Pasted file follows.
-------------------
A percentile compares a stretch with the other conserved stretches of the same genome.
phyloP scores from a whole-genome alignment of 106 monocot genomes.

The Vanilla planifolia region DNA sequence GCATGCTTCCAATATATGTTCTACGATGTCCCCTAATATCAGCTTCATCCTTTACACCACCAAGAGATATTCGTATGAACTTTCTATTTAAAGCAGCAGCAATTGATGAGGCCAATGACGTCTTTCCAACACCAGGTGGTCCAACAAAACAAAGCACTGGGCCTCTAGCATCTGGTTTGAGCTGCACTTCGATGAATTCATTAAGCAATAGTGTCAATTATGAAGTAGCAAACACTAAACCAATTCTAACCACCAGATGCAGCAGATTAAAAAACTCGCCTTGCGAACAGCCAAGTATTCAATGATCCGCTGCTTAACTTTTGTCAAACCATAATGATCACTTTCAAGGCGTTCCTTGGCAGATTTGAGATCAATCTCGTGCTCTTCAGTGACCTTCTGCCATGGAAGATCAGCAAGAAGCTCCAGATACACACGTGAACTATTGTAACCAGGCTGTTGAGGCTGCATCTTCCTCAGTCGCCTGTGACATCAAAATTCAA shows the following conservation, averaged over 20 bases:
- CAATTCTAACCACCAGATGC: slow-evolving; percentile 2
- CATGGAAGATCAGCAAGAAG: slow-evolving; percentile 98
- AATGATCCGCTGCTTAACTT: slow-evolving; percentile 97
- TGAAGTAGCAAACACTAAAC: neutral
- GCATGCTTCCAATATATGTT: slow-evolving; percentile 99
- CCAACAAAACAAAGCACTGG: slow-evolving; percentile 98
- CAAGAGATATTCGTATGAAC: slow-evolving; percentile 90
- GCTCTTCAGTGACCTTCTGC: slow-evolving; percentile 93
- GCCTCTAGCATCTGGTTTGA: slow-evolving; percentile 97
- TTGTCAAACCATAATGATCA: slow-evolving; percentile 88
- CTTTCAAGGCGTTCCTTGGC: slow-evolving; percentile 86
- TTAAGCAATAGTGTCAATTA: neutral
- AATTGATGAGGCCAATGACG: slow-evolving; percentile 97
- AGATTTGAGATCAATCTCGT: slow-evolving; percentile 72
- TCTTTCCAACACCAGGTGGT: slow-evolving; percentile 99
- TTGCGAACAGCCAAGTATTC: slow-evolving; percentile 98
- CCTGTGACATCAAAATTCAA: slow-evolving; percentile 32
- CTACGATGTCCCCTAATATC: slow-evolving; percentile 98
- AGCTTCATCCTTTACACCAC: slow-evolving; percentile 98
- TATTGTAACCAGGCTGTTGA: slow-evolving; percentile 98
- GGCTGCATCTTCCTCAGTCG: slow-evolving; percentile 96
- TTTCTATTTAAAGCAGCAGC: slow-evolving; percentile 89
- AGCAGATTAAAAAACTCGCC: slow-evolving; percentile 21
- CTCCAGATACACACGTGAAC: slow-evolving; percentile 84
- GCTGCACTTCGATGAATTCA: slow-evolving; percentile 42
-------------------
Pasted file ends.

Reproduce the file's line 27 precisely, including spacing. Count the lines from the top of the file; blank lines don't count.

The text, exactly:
- CTCCAGATACACACGTGAAC: slow-evolving; percentile 84